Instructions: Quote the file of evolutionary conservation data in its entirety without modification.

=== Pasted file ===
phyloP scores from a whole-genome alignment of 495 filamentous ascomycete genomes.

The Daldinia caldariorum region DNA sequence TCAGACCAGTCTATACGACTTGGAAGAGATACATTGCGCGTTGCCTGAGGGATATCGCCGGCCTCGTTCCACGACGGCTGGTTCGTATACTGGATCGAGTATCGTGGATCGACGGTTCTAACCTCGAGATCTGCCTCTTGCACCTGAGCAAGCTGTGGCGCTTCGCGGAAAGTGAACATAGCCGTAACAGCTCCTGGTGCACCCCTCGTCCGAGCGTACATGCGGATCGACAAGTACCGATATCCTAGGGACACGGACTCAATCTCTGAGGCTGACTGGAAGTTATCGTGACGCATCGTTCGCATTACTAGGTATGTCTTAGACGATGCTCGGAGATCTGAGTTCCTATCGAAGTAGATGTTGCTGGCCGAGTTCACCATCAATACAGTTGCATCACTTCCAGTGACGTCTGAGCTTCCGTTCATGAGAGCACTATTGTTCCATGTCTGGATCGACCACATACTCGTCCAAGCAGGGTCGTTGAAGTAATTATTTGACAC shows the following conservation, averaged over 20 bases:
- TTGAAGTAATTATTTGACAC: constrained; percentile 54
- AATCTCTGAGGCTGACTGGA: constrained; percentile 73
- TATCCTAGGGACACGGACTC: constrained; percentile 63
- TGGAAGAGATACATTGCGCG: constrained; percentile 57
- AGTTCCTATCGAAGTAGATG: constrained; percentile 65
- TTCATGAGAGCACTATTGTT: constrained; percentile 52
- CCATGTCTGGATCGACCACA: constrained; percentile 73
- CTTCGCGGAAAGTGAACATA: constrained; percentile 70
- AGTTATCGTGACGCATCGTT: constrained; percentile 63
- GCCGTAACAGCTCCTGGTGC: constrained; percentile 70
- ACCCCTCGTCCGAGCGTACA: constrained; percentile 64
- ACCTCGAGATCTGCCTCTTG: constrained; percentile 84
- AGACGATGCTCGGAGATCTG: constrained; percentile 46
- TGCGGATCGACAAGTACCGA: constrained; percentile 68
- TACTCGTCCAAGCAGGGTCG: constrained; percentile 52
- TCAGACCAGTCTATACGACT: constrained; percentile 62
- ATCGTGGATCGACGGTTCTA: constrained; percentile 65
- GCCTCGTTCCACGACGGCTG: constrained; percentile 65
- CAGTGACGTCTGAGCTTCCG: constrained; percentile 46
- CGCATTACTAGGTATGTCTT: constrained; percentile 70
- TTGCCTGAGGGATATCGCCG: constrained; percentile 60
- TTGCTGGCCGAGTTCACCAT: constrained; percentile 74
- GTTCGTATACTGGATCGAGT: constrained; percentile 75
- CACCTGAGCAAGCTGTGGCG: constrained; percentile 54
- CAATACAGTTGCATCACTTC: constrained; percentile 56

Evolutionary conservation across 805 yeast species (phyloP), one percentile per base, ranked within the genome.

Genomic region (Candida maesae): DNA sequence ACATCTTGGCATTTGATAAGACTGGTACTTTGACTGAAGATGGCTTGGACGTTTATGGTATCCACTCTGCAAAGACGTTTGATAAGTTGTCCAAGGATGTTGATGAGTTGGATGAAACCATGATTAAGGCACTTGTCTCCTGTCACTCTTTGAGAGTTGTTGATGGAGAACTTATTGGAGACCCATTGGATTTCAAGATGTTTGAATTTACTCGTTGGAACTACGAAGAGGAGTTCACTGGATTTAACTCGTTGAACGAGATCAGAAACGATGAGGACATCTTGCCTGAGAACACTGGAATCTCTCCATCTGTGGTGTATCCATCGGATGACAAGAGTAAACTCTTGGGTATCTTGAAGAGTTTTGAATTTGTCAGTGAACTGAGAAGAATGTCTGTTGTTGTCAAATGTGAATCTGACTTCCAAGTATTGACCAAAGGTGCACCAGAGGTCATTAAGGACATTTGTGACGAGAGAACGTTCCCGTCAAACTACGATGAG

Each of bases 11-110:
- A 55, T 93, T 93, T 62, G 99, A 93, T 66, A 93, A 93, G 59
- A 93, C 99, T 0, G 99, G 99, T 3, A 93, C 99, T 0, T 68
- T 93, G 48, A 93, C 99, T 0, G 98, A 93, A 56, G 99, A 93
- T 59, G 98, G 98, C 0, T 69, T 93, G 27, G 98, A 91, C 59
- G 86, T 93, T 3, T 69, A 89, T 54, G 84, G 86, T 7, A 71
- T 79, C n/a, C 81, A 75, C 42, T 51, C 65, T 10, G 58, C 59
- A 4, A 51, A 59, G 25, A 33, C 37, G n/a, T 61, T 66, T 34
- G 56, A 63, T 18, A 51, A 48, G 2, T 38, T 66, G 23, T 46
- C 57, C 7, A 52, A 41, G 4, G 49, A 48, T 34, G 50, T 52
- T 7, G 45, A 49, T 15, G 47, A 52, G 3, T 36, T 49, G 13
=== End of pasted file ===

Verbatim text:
phyloP scores from a whole-genome alignment of 495 filamentous ascomycete genomes.

The Daldinia caldariorum region DNA sequence TCAGACCAGTCTATACGACTTGGAAGAGATACATTGCGCGTTGCCTGAGGGATATCGCCGGCCTCGTTCCACGACGGCTGGTTCGTATACTGGATCGAGTATCGTGGATCGACGGTTCTAACCTCGAGATCTGCCTCTTGCACCTGAGCAAGCTGTGGCGCTTCGCGGAAAGTGAACATAGCCGTAACAGCTCCTGGTGCACCCCTCGTCCGAGCGTACATGCGGATCGACAAGTACCGATATCCTAGGGACACGGACTCAATCTCTGAGGCTGACTGGAAGTTATCGTGACGCATCGTTCGCATTACTAGGTATGTCTTAGACGATGCTCGGAGATCTGAGTTCCTATCGAAGTAGATGTTGCTGGCCGAGTTCACCATCAATACAGTTGCATCACTTCCAGTGACGTCTGAGCTTCCGTTCATGAGAGCACTATTGTTCCATGTCTGGATCGACCACATACTCGTCCAAGCAGGGTCGTTGAAGTAATTATTTGACAC shows the following conservation, averaged over 20 bases:
- TTGAAGTAATTATTTGACAC: constrained; percentile 54
- AATCTCTGAGGCTGACTGGA: constrained; percentile 73
- TATCCTAGGGACACGGACTC: constrained; percentile 63
- TGGAAGAGATACATTGCGCG: constrained; percentile 57
- AGTTCCTATCGAAGTAGATG: constrained; percentile 65
- TTCATGAGAGCACTATTGTT: constrained; percentile 52
- CCATGTCTGGATCGACCACA: constrained; percentile 73
- CTTCGCGGAAAGTGAACATA: constrained; percentile 70
- AGTTATCGTGACGCATCGTT: constrained; percentile 63
- GCCGTAACAGCTCCTGGTGC: constrained; percentile 70
- ACCCCTCGTCCGAGCGTACA: constrained; percentile 64
- ACCTCGAGATCTGCCTCTTG: constrained; percentile 84
- AGACGATGCTCGGAGATCTG: constrained; percentile 46
- TGCGGATCGACAAGTACCGA: constrained; percentile 68
- TACTCGTCCAAGCAGGGTCG: constrained; percentile 52
- TCAGACCAGTCTATACGACT: constrained; percentile 62
- ATCGTGGATCGACGGTTCTA: constrained; percentile 65
- GCCTCGTTCCACGACGGCTG: constrained; percentile 65
- CAGTGACGTCTGAGCTTCCG: constrained; percentile 46
- CGCATTACTAGGTATGTCTT: constrained; percentile 70
- TTGCCTGAGGGATATCGCCG: constrained; percentile 60
- TTGCTGGCCGAGTTCACCAT: constrained; percentile 74
- GTTCGTATACTGGATCGAGT: constrained; percentile 75
- CACCTGAGCAAGCTGTGGCG: constrained; percentile 54
- CAATACAGTTGCATCACTTC: constrained; percentile 56

Evolutionary conservation across 805 yeast species (phyloP), one percentile per base, ranked within the genome.

Genomic region (Candida maesae): DNA sequence ACATCTTGGCATTTGATAAGACTGGTACTTTGACTGAAGATGGCTTGGACGTTTATGGTATCCACTCTGCAAAGACGTTTGATAAGTTGTCCAAGGATGTTGATGAGTTGGATGAAACCATGATTAAGGCACTTGTCTCCTGTCACTCTTTGAGAGTTGTTGATGGAGAACTTATTGGAGACCCATTGGATTTCAAGATGTTTGAATTTACTCGTTGGAACTACGAAGAGGAGTTCACTGGATTTAACTCGTTGAACGAGATCAGAAACGATGAGGACATCTTGCCTGAGAACACTGGAATCTCTCCATCTGTGGTGTATCCATCGGATGACAAGAGTAAACTCTTGGGTATCTTGAAGAGTTTTGAATTTGTCAGTGAACTGAGAAGAATGTCTGTTGTTGTCAAATGTGAATCTGACTTCCAAGTATTGACCAAAGGTGCACCAGAGGTCATTAAGGACATTTGTGACGAGAGAACGTTCCCGTCAAACTACGATGAG

Each of bases 11-110:
- A 55, T 93, T 93, T 62, G 99, A 93, T 66, A 93, A 93, G 59
- A 93, C 99, T 0, G 99, G 99, T 3, A 93, C 99, T 0, T 68
- T 93, G 48, A 93, C 99, T 0, G 98, A 93, A 56, G 99, A 93
- T 59, G 98, G 98, C 0, T 69, T 93, G 27, G 98, A 91, C 59
- G 86, T 93, T 3, T 69, A 89, T 54, G 84, G 86, T 7, A 71
- T 79, C n/a, C 81, A 75, C 42, T 51, C 65, T 10, G 58, C 59
- A 4, A 51, A 59, G 25, A 33, C 37, G n/a, T 61, T 66, T 34
- G 56, A 63, T 18, A 51, A 48, G 2, T 38, T 66, G 23, T 46
- C 57, C 7, A 52, A 41, G 4, G 49, A 48, T 34, G 50, T 52
- T 7, G 45, A 49, T 15, G 47, A 52, G 3, T 36, T 49, G 13